The only thing the Fast & Furious films rely on more than gasoline to fuel the franchise is testosterone. The eight films are made by men, for men and one of the franchise’s only woman characters has had just about enough.

To commemorate the Digital HD release of The Fate of the Furious, Michelle Rodriguez took to Instagram to announce that she’s out if future installments of the colossal franchise don’t give their female stars more to do.

“I hope they decide to show some love to the women of the franchise on the next one,” wrote Rodriguez. “Or I just might have to say goodbye to a loved franchise. It’s been a good ride [and I’m] grateful for the opportunity the fans [and] studio have provided over the years…One Love.”

Rodriguez has played the hardscrabble Letty Ortiz since the franchise debuted in 2001, and joins Vin Diesel as the only stars remaining from the first film. But as the roles of franchise newcomers Dwayne Johnson and Jason Statham continue to expand, Rodriguez’s character has remained relatively stagnant.

This isn’t the first time the star has accused the Fast & Furious filmmakers of laziness when it comes to writing their female characters. In an Entertainment Weekly profile, Rodriguez pointed out how few exchanges her character has had with Jordana Brewster’s character, despite the fact that they’ve been making these films for 16 years. “I can count on one hand how many lines I’ve had to her,” she said. “I think that’s pathetic and it’s lack of creativity.“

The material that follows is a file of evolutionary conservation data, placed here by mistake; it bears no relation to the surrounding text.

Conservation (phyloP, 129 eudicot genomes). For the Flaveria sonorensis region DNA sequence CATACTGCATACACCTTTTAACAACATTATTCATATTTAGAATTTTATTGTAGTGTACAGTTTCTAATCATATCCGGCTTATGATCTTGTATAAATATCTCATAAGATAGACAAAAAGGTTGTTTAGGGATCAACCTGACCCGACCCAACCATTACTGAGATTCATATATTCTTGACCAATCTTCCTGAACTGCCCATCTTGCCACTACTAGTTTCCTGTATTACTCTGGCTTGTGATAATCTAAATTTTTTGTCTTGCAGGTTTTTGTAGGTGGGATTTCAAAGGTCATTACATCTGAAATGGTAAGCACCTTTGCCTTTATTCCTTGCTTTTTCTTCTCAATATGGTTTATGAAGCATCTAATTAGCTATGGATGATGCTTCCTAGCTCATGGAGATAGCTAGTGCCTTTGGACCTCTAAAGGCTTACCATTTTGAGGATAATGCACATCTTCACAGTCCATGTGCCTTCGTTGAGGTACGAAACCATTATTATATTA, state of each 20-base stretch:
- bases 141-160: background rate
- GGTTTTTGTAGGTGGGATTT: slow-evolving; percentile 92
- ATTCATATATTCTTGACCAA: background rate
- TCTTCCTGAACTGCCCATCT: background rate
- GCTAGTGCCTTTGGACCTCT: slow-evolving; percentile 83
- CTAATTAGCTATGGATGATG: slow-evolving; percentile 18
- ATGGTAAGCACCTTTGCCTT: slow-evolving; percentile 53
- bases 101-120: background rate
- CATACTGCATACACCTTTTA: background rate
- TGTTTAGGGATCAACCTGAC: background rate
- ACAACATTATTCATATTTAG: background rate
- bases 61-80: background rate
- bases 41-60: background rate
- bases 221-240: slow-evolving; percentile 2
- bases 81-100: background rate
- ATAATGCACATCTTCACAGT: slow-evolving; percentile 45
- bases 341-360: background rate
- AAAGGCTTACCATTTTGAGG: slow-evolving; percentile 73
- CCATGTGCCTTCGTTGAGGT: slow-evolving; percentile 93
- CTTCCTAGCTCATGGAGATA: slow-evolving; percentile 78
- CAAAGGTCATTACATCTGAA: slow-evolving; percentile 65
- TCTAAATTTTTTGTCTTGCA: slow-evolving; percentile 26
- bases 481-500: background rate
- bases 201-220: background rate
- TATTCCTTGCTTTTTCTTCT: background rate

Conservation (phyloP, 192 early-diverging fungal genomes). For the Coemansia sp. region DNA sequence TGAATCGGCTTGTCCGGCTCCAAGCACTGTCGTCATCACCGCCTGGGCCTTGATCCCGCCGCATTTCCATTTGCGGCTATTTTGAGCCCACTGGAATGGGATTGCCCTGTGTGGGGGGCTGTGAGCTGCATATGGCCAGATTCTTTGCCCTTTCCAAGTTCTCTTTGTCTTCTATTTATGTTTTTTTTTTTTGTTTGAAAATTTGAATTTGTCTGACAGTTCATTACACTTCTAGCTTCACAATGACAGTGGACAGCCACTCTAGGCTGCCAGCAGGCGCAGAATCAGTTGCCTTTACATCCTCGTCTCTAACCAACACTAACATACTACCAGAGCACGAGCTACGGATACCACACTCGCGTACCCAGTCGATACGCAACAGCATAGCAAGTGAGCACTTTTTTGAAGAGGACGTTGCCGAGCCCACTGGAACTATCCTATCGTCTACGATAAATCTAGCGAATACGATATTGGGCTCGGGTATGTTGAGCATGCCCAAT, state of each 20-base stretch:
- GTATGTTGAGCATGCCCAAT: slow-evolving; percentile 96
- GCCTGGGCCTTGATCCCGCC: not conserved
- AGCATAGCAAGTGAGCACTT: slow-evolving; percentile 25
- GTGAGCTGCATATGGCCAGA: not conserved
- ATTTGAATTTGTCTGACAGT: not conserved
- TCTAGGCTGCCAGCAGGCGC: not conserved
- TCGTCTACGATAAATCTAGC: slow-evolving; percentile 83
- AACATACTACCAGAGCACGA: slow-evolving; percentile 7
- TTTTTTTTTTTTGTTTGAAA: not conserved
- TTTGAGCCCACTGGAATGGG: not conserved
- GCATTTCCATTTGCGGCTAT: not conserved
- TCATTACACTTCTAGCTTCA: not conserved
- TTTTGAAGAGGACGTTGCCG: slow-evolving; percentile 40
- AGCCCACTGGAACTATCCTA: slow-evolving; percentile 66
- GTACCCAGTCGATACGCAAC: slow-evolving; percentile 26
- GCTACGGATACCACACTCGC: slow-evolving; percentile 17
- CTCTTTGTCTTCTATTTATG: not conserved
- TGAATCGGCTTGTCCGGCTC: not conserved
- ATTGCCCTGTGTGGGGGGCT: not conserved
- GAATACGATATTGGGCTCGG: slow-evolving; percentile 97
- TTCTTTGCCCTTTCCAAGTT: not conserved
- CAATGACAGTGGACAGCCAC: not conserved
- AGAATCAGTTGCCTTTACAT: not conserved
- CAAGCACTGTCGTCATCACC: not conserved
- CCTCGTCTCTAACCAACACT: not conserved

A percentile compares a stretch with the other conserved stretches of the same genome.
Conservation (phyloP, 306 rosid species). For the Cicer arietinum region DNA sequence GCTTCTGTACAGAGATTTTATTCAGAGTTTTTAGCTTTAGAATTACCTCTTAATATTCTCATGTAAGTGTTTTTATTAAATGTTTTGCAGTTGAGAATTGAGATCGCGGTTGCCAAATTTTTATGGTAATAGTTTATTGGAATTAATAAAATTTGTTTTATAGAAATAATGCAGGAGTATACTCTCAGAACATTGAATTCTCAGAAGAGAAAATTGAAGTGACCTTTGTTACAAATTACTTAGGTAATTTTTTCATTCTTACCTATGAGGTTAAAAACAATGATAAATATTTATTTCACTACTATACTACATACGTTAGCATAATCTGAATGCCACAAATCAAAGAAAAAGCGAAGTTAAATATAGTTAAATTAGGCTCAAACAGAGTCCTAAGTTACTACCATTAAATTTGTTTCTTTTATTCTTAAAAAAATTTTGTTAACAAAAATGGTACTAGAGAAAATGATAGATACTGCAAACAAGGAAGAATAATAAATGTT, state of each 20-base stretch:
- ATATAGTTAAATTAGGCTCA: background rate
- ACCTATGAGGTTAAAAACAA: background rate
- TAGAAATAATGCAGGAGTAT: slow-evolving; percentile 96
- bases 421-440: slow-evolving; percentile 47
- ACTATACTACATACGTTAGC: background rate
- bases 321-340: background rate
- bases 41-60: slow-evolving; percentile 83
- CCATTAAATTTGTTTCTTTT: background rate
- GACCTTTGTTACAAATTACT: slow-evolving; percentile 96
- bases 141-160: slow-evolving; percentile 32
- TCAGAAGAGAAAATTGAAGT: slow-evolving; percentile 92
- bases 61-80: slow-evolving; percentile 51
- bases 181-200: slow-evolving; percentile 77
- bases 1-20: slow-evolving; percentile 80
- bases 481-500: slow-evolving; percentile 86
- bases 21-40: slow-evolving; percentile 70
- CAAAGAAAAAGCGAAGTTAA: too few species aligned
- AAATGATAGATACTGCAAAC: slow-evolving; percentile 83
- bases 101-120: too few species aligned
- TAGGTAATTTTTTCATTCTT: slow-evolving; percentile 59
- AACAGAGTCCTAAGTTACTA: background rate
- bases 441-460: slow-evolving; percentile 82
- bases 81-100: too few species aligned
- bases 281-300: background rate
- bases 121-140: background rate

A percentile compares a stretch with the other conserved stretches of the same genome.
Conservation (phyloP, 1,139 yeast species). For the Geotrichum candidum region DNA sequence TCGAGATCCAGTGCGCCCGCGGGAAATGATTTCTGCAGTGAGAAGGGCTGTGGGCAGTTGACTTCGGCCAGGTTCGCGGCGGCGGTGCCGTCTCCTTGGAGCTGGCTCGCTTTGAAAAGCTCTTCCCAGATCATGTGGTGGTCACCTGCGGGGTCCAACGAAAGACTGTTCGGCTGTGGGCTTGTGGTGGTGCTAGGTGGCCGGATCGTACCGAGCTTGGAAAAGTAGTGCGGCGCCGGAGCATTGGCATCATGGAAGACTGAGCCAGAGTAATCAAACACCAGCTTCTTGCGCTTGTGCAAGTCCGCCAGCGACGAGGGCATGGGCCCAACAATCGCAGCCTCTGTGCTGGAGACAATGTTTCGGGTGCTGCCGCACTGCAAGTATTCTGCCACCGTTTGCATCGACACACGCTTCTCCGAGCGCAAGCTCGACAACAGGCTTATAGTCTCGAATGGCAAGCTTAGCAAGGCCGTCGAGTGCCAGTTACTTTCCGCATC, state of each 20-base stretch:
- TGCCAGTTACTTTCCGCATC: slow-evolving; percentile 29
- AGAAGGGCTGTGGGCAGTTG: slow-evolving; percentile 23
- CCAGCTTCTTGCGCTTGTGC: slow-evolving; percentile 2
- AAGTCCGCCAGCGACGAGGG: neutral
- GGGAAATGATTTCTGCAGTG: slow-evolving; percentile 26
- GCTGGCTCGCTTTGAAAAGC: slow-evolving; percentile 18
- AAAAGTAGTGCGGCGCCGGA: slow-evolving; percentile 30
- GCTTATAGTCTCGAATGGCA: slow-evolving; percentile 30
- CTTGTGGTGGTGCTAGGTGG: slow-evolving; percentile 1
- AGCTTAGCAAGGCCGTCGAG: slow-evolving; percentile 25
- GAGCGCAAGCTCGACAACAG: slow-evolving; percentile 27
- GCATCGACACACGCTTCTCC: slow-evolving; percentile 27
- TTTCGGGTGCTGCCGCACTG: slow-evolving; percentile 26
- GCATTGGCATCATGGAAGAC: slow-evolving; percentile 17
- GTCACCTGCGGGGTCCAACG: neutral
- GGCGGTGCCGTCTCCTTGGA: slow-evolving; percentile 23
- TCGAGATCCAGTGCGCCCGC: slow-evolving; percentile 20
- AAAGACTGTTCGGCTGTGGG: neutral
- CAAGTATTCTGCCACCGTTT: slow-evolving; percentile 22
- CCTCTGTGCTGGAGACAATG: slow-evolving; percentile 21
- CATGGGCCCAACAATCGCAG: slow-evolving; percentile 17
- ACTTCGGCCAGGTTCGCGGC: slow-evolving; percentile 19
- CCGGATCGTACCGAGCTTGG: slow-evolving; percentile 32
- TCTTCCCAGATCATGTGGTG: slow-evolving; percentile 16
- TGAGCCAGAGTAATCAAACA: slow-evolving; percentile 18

She has a point. Over the years, the franchise has seen the additions of some key female characters, including Charlize Theron and Helen Mirren in F8. But the most compelling storylines still revolve around the male characters, while their female counterparts are reduced to peripheral support.

Rodriguez’s plea comes at a particularly crucial time for Hollywood, as major studios are being forced to reexamine the place of women in the blockbuster landscape thanks to Wonder Woman’s mammoth financial and cultural impact. The Fast & Furious films have long been hailed for their multiethnic ethos, and have helped set the tone for Hollywood’s slow march towards diversity. Rodriguez is hoping they take the wheel one more time.